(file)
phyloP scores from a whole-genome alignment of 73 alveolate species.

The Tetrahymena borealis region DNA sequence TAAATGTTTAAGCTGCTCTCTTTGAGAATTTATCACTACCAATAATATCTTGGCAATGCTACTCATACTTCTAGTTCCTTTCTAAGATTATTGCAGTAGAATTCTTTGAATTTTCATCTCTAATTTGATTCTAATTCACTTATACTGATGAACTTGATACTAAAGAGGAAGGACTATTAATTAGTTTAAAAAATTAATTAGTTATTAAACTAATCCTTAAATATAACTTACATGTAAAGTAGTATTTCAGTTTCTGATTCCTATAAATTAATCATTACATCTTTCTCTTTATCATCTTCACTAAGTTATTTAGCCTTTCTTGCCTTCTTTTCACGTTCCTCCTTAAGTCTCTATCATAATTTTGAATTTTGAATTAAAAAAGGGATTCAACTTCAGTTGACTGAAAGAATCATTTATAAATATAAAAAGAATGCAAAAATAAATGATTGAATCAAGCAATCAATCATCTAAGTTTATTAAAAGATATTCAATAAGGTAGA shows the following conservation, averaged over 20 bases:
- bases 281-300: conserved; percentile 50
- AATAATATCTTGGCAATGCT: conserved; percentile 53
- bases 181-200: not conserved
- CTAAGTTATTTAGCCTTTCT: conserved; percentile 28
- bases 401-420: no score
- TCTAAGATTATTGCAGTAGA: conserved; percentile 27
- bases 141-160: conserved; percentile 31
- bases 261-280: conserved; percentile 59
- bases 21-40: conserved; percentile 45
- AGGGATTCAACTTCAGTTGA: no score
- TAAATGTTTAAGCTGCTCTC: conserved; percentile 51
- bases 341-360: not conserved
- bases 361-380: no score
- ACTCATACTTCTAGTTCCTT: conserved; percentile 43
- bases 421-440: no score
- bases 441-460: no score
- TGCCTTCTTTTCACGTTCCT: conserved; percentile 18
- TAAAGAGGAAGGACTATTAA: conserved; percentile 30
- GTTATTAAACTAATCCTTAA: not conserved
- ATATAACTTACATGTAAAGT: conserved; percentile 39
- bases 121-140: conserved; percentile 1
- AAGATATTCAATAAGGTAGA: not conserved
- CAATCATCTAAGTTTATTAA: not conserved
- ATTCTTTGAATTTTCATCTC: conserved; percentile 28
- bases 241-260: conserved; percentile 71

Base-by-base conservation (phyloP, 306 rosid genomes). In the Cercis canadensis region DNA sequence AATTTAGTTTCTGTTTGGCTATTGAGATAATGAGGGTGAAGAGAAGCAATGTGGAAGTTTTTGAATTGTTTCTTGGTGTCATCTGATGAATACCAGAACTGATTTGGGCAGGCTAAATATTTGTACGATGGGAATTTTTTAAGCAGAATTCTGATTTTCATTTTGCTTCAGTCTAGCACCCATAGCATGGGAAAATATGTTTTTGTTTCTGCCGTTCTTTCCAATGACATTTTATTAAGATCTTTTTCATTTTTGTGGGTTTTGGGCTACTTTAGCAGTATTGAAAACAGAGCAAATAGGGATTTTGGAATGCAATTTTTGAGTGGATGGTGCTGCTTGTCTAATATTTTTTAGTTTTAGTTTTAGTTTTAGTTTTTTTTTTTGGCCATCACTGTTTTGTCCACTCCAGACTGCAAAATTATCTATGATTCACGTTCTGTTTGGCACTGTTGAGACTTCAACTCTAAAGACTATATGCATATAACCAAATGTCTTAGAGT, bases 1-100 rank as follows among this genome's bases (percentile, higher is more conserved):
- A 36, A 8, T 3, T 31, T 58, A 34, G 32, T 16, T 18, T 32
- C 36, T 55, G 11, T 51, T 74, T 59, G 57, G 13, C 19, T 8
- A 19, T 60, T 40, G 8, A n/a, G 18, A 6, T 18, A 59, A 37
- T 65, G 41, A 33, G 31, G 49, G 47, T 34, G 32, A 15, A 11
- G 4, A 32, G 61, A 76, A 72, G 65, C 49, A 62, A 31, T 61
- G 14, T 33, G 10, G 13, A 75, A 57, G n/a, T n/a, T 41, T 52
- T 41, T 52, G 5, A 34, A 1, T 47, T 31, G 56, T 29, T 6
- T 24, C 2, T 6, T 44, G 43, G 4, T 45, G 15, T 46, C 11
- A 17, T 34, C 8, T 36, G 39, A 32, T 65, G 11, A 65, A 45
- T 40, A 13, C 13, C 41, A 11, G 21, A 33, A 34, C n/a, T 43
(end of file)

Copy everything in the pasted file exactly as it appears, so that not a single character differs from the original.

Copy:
phyloP scores from a whole-genome alignment of 73 alveolate species.

The Tetrahymena borealis region DNA sequence TAAATGTTTAAGCTGCTCTCTTTGAGAATTTATCACTACCAATAATATCTTGGCAATGCTACTCATACTTCTAGTTCCTTTCTAAGATTATTGCAGTAGAATTCTTTGAATTTTCATCTCTAATTTGATTCTAATTCACTTATACTGATGAACTTGATACTAAAGAGGAAGGACTATTAATTAGTTTAAAAAATTAATTAGTTATTAAACTAATCCTTAAATATAACTTACATGTAAAGTAGTATTTCAGTTTCTGATTCCTATAAATTAATCATTACATCTTTCTCTTTATCATCTTCACTAAGTTATTTAGCCTTTCTTGCCTTCTTTTCACGTTCCTCCTTAAGTCTCTATCATAATTTTGAATTTTGAATTAAAAAAGGGATTCAACTTCAGTTGACTGAAAGAATCATTTATAAATATAAAAAGAATGCAAAAATAAATGATTGAATCAAGCAATCAATCATCTAAGTTTATTAAAAGATATTCAATAAGGTAGA shows the following conservation, averaged over 20 bases:
- bases 281-300: conserved; percentile 50
- AATAATATCTTGGCAATGCT: conserved; percentile 53
- bases 181-200: not conserved
- CTAAGTTATTTAGCCTTTCT: conserved; percentile 28
- bases 401-420: no score
- TCTAAGATTATTGCAGTAGA: conserved; percentile 27
- bases 141-160: conserved; percentile 31
- bases 261-280: conserved; percentile 59
- bases 21-40: conserved; percentile 45
- AGGGATTCAACTTCAGTTGA: no score
- TAAATGTTTAAGCTGCTCTC: conserved; percentile 51
- bases 341-360: not conserved
- bases 361-380: no score
- ACTCATACTTCTAGTTCCTT: conserved; percentile 43
- bases 421-440: no score
- bases 441-460: no score
- TGCCTTCTTTTCACGTTCCT: conserved; percentile 18
- TAAAGAGGAAGGACTATTAA: conserved; percentile 30
- GTTATTAAACTAATCCTTAA: not conserved
- ATATAACTTACATGTAAAGT: conserved; percentile 39
- bases 121-140: conserved; percentile 1
- AAGATATTCAATAAGGTAGA: not conserved
- CAATCATCTAAGTTTATTAA: not conserved
- ATTCTTTGAATTTTCATCTC: conserved; percentile 28
- bases 241-260: conserved; percentile 71

Base-by-base conservation (phyloP, 306 rosid genomes). In the Cercis canadensis region DNA sequence AATTTAGTTTCTGTTTGGCTATTGAGATAATGAGGGTGAAGAGAAGCAATGTGGAAGTTTTTGAATTGTTTCTTGGTGTCATCTGATGAATACCAGAACTGATTTGGGCAGGCTAAATATTTGTACGATGGGAATTTTTTAAGCAGAATTCTGATTTTCATTTTGCTTCAGTCTAGCACCCATAGCATGGGAAAATATGTTTTTGTTTCTGCCGTTCTTTCCAATGACATTTTATTAAGATCTTTTTCATTTTTGTGGGTTTTGGGCTACTTTAGCAGTATTGAAAACAGAGCAAATAGGGATTTTGGAATGCAATTTTTGAGTGGATGGTGCTGCTTGTCTAATATTTTTTAGTTTTAGTTTTAGTTTTAGTTTTTTTTTTTGGCCATCACTGTTTTGTCCACTCCAGACTGCAAAATTATCTATGATTCACGTTCTGTTTGGCACTGTTGAGACTTCAACTCTAAAGACTATATGCATATAACCAAATGTCTTAGAGT, bases 1-100 rank as follows among this genome's bases (percentile, higher is more conserved):
- A 36, A 8, T 3, T 31, T 58, A 34, G 32, T 16, T 18, T 32
- C 36, T 55, G 11, T 51, T 74, T 59, G 57, G 13, C 19, T 8
- A 19, T 60, T 40, G 8, A n/a, G 18, A 6, T 18, A 59, A 37
- T 65, G 41, A 33, G 31, G 49, G 47, T 34, G 32, A 15, A 11
- G 4, A 32, G 61, A 76, A 72, G 65, C 49, A 62, A 31, T 61
- G 14, T 33, G 10, G 13, A 75, A 57, G n/a, T n/a, T 41, T 52
- T 41, T 52, G 5, A 34, A 1, T 47, T 31, G 56, T 29, T 6
- T 24, C 2, T 6, T 44, G 43, G 4, T 45, G 15, T 46, C 11
- A 17, T 34, C 8, T 36, G 39, A 32, T 65, G 11, A 65, A 45
- T 40, A 13, C 13, C 41, A 11, G 21, A 33, A 34, C n/a, T 43